Sexual health screening is very important, especially with the recent rise in sexually transmitted diseases. We offer and recommend a general sexual health screen for anyone who has had unprotected sex with someone who is not known to be free from sexually transmitted diseases. Most of these diseases can be easily treated when detected early but, if not, they can lead to very serious consequences such as infertility.
We recommend that women have a cervical smear annually from the age that they become sexually active. This involves a doctor taking a small sample of cells from the cervix, which is at the entrance to the womb, to check for any abnormal changes that may lead to cancer. In addition, we can offer the Human Papilloma Virus (HPV) vaccine which protects against cervical cancer.
There are several different contraceptive methods available which can protect you from pregnancy. Your GP can advise you on the best type to suit your age, past medical history and lifestyle. However, nothing is 100% safe.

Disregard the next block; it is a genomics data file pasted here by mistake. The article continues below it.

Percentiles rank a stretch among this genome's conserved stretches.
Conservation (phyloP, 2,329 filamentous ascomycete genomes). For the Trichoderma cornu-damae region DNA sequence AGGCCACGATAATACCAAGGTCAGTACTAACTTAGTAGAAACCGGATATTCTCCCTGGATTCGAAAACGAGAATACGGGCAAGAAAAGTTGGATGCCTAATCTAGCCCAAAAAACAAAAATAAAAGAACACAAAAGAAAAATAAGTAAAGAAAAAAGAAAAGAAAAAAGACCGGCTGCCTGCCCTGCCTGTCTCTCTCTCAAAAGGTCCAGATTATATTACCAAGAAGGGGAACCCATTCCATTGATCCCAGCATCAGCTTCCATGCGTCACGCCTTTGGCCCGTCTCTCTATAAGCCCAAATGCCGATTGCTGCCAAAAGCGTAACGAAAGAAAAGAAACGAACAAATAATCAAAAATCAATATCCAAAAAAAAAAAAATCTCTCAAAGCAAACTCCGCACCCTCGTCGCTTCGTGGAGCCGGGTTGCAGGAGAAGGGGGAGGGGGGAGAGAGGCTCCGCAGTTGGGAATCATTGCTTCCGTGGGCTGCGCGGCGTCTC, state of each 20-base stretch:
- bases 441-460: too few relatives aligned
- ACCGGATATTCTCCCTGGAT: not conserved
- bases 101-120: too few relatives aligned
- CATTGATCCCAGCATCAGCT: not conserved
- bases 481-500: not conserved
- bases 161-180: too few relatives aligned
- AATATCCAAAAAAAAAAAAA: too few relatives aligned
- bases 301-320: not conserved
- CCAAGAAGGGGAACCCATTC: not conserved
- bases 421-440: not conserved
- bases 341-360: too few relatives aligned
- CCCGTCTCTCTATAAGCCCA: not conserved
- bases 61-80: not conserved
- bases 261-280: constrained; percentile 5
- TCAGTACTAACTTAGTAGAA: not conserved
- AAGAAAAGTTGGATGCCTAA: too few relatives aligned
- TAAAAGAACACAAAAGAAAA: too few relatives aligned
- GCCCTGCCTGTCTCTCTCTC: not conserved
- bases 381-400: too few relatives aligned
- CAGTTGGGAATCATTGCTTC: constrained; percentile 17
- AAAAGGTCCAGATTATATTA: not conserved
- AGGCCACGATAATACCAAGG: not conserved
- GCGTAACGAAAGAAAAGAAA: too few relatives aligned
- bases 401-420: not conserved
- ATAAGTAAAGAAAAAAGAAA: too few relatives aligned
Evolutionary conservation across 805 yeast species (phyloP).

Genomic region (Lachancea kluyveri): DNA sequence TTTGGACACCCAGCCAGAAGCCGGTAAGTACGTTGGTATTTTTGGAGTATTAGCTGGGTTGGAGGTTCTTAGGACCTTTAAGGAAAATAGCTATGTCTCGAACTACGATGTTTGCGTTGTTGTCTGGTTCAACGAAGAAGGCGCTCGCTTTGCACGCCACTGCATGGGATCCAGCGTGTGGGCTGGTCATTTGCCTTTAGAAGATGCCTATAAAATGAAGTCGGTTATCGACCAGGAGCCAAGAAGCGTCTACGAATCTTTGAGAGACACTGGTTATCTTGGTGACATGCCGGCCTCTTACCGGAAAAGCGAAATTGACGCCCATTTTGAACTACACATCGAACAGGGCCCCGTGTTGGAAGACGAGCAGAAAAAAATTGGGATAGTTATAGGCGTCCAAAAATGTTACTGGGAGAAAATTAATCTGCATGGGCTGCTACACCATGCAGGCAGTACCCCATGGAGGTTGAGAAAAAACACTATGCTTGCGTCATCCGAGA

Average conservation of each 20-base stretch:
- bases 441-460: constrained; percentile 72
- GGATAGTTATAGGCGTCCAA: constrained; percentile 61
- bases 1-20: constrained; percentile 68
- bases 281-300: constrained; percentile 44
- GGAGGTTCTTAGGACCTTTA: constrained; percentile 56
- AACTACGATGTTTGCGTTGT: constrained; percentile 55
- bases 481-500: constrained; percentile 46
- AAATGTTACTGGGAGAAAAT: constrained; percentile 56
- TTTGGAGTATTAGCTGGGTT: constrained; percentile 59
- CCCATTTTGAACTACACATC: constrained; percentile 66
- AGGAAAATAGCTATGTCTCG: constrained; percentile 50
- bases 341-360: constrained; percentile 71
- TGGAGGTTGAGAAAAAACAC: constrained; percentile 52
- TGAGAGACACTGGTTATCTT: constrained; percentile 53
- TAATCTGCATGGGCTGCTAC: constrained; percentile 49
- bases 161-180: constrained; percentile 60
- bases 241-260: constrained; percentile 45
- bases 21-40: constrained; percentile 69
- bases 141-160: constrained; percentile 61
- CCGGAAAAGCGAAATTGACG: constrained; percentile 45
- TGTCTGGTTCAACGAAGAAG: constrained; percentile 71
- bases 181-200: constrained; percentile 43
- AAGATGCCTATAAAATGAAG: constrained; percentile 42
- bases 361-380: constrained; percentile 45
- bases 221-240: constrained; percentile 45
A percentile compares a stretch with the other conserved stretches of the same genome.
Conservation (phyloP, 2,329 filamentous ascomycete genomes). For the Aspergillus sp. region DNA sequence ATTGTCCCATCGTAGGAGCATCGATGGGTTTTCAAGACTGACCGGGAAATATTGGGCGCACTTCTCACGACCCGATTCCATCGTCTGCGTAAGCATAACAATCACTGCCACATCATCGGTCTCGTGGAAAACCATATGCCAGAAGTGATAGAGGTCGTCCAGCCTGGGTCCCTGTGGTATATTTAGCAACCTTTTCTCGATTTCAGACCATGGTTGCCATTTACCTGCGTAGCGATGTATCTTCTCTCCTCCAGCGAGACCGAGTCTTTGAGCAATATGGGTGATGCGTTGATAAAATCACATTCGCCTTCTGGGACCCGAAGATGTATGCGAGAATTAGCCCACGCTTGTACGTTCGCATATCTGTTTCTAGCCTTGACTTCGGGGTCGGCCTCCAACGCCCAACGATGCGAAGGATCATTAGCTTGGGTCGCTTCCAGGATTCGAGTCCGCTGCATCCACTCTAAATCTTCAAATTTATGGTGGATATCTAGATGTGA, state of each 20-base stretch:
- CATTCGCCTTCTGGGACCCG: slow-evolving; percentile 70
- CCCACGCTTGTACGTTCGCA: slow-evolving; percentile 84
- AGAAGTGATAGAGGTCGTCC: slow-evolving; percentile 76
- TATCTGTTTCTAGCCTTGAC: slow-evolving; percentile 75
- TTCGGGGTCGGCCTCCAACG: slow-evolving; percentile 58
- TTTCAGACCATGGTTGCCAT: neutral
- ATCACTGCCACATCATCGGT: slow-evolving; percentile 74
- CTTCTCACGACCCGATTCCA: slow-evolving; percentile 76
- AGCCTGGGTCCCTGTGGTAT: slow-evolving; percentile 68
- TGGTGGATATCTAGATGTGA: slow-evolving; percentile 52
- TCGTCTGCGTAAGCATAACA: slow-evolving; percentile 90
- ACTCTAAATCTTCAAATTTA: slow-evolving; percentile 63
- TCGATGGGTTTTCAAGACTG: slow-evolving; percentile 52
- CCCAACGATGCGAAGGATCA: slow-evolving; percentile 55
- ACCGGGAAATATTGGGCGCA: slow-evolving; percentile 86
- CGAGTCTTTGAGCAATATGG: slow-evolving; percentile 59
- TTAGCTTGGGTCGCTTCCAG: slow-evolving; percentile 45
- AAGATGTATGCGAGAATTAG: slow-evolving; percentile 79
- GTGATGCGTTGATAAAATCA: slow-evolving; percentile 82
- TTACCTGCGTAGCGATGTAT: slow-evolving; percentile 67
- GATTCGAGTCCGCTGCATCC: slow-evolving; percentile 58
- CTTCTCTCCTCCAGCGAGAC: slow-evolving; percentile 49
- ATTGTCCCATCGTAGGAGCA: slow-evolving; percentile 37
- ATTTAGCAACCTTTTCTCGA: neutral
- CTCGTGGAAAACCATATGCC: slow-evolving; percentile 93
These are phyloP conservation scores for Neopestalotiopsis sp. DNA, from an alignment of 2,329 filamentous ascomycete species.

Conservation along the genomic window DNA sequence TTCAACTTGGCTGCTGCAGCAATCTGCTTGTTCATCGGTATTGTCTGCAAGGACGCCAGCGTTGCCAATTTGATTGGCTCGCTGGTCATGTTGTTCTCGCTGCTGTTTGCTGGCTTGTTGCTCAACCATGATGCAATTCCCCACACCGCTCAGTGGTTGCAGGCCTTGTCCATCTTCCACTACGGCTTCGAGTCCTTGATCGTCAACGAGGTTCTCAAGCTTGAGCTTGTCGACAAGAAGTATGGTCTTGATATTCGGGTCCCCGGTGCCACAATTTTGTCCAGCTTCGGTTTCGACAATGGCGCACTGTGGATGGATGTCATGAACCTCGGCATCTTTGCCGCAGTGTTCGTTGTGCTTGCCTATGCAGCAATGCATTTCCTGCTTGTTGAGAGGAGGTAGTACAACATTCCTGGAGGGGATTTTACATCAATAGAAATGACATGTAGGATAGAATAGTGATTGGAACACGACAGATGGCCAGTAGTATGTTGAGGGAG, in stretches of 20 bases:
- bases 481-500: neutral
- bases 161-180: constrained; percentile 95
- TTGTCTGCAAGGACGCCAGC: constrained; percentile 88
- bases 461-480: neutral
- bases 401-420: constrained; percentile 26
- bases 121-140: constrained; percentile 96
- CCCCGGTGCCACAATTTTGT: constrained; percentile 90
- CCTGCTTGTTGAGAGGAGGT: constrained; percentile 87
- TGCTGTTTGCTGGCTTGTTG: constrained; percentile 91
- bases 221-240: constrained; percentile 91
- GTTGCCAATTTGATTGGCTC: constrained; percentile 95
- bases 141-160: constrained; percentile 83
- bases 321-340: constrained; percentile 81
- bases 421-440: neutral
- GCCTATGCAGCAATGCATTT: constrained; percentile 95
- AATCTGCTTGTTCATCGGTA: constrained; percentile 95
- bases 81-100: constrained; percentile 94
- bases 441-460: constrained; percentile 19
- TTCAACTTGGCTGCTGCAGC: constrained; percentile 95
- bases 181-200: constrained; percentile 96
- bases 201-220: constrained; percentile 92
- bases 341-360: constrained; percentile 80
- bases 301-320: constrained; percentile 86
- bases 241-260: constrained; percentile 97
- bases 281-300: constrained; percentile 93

The main methods of contraception:
• Barrier contraceptive methods include condoms, cervical caps and diaphragms. Advantages are that they do not disturb normal bodily functions or fertility; however they can affect the spontaneity of sex and be ineffective if used incorrectly. Condoms are the only contraceptive method which also protects both user and partner from certain sexually transmitted diseases.
• Hormonal contraceptive methods include the combined oral contraceptive pill and progesterone-only pill (mini-pill), or delivering the hormones into a muscle or under the skin in various ways. These methods do not disrupt sexual activity and the combined oral contraceptive pill is particularly reliable but can lead to side effects or an increased risk of some health conditions.
• Mechanical methods involve an intrauterine device (coil) being inserted into the uterus by a doctor. They give long-term protection but may have some side effects.
• A more permanent contraception which can either be performed on men (vasectomy) or women (tubal ligation or hysterectomy), is only suitable for people who do not want children. There is a low failure rate with operations such as vasectomy and reversal of the operation is often difficult.
• Emergency contraception is only appropriate if you have had unprotected sex or your usual method of contraception has failed e.g the pill Ulipristal acetate must be taken within 5 days after intercourse.
• The natural method of contraception means identifying days in your menstrual cycle when you are fertile and avoiding sex at this time or using another form of contraception. This method can be unreliable and affect the spontaneity of sex.
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